About two weeks ago I posted an explanation why Pages are not always sufficient for use with web services. Using XMLPorts in web services offer powerful possibilities that are not available with Pages.
In this post I will explain the basics of using XMLPorts in a web service. Upcoming posts will also cover more advanced features.
Here is a simple XMLPort that we want to use in a web service:
If we use this XMLPort in a web service without further configuring it, we will get the next error message:
The UseDefaultNamespace and DefaultNamespace need to be edited before we can use the XMLPort in a web service:
To use this XMLPort in a web service we need to create a Codeunit with a function that uses this XMLPort as a parameter.
Next we publish this Codeunit as a web service, using Form 810:
No we can check the WSDL using Internet Explorer.
Let’s switch over to Visual Studio. We are creating a web application that displays the exported item list.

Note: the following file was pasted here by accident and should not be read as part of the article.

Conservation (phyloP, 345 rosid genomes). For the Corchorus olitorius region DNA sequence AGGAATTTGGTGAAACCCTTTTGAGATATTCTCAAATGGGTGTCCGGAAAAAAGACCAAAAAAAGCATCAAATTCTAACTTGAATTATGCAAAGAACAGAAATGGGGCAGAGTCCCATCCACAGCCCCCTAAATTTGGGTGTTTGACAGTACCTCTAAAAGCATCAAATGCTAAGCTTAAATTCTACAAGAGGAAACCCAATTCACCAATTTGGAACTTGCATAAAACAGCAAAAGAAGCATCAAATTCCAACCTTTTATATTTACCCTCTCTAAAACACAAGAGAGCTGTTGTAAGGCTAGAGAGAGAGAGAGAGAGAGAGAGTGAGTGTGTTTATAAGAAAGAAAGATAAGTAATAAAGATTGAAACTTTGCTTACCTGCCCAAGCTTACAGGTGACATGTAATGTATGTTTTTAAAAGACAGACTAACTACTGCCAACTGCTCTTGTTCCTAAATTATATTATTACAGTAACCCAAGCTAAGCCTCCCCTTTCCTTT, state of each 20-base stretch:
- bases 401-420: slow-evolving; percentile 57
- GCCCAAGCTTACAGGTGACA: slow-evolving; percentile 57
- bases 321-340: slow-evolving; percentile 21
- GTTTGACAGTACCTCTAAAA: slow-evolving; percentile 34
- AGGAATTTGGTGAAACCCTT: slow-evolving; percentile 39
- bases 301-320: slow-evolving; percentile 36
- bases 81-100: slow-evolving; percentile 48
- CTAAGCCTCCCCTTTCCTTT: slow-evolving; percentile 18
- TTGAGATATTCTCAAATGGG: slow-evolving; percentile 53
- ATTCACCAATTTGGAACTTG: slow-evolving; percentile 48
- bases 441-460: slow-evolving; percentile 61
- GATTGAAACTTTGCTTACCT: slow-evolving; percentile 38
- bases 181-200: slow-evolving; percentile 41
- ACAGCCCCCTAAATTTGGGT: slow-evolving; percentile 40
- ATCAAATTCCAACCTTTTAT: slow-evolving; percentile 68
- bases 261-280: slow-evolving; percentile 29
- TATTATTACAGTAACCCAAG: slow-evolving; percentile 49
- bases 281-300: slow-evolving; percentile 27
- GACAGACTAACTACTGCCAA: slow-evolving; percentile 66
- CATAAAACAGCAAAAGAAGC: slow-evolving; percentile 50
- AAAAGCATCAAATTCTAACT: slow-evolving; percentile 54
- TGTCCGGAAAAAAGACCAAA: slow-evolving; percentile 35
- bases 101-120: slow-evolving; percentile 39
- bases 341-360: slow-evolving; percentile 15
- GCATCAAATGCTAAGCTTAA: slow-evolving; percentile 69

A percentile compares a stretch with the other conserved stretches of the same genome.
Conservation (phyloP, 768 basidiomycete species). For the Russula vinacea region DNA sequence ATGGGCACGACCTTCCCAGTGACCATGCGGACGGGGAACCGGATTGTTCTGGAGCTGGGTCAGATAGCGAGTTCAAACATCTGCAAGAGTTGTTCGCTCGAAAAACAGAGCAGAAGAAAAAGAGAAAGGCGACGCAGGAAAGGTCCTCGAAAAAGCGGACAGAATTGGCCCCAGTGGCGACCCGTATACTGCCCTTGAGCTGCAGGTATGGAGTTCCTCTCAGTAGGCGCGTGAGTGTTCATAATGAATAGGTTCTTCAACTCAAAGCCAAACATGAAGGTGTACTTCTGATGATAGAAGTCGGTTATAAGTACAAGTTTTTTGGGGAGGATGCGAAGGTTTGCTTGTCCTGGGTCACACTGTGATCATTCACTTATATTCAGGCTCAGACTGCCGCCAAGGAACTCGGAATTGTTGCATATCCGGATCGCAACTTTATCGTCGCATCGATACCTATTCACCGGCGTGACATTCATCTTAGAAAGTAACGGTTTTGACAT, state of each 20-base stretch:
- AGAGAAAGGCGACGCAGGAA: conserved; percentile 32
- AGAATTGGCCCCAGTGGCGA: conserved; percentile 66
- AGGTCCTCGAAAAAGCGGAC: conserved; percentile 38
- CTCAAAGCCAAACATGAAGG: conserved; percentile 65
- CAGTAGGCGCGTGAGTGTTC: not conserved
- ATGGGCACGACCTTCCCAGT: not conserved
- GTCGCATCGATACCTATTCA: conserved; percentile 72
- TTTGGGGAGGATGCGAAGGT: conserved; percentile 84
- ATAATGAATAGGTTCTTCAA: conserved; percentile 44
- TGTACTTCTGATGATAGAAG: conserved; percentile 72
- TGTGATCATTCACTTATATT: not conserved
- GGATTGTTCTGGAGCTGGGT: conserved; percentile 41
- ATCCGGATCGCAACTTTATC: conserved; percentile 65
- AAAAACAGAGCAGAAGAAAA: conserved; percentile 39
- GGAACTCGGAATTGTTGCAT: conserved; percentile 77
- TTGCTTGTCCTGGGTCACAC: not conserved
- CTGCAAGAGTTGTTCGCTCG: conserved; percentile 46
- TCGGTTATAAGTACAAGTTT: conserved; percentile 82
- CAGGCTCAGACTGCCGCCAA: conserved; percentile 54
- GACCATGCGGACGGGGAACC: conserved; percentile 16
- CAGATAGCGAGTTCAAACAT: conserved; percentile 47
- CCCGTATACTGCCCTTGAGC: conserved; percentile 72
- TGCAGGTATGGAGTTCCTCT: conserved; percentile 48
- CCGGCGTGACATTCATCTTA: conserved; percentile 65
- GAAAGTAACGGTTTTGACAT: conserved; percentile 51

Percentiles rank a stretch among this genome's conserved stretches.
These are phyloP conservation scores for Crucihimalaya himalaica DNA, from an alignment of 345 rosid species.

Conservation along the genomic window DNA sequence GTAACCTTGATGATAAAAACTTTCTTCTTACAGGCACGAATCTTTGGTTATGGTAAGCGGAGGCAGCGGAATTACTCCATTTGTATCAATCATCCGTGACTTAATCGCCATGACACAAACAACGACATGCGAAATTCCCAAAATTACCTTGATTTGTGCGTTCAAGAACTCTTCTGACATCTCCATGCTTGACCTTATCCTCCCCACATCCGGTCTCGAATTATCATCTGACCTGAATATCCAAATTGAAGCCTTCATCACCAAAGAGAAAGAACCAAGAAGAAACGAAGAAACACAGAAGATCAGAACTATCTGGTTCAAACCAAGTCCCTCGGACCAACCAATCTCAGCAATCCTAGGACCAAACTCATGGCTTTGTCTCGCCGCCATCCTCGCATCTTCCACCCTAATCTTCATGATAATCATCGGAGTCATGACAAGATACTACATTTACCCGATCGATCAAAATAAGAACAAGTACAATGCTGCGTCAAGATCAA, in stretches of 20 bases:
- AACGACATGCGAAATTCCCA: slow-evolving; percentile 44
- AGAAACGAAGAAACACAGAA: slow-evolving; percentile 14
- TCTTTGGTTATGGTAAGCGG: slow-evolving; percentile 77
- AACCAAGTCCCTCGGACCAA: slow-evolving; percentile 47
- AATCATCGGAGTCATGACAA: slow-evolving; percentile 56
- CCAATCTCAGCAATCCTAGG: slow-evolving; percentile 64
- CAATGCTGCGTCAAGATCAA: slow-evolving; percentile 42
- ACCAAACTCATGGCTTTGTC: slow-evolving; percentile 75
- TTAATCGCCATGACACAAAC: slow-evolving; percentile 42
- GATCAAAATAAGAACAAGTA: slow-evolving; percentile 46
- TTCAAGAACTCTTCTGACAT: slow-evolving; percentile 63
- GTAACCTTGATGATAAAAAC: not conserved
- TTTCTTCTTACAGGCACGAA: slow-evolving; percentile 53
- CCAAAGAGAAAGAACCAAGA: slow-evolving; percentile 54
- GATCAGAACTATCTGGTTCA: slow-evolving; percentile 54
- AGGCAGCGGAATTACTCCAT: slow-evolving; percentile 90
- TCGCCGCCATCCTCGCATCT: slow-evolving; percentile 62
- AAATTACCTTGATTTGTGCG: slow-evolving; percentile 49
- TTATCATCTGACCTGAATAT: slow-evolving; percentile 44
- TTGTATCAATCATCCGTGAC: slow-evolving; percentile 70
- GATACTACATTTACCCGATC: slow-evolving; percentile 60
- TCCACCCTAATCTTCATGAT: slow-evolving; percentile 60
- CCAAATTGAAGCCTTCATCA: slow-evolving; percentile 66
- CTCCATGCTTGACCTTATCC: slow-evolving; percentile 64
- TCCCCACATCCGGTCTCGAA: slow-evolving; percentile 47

First we need to add a Web Reference. (When using Visual Studio 2010 you may need to first choose ‘Add Service Reference’ à ‘Advanced’ à ‘Add Web Reference’).
Next, we add a simple GridView to the web form and let it automatically generate the columns.
And here is the code to consume the webservice and bind the result to the GridView.
public partial class _Default : System.Web.UI.Page
protected void Page_Load(object sender, EventArgs e)
ExportData service = new ExportData();
service.UseDefaultCredentials = true;
service.Url = "http://localhost:7047/DynamicsNAV/WS/CRONUS%20International%20Ltd/Codeunit/ExportData";
NAVItems navItems = new NAVItems();
GridView1.DataSource = navItems.NAVItem;
That’s all folks! This little application produces this output:
Did you notice that the Codeunit has no code at all? Isn’t that beautiful?
In next posts I will try to:
- Explain why NAV automatically exports the data without any line of C/AL code and how to influence this behavior.
- Show how to filter the data within NAV before exporting it.
- Implement paging.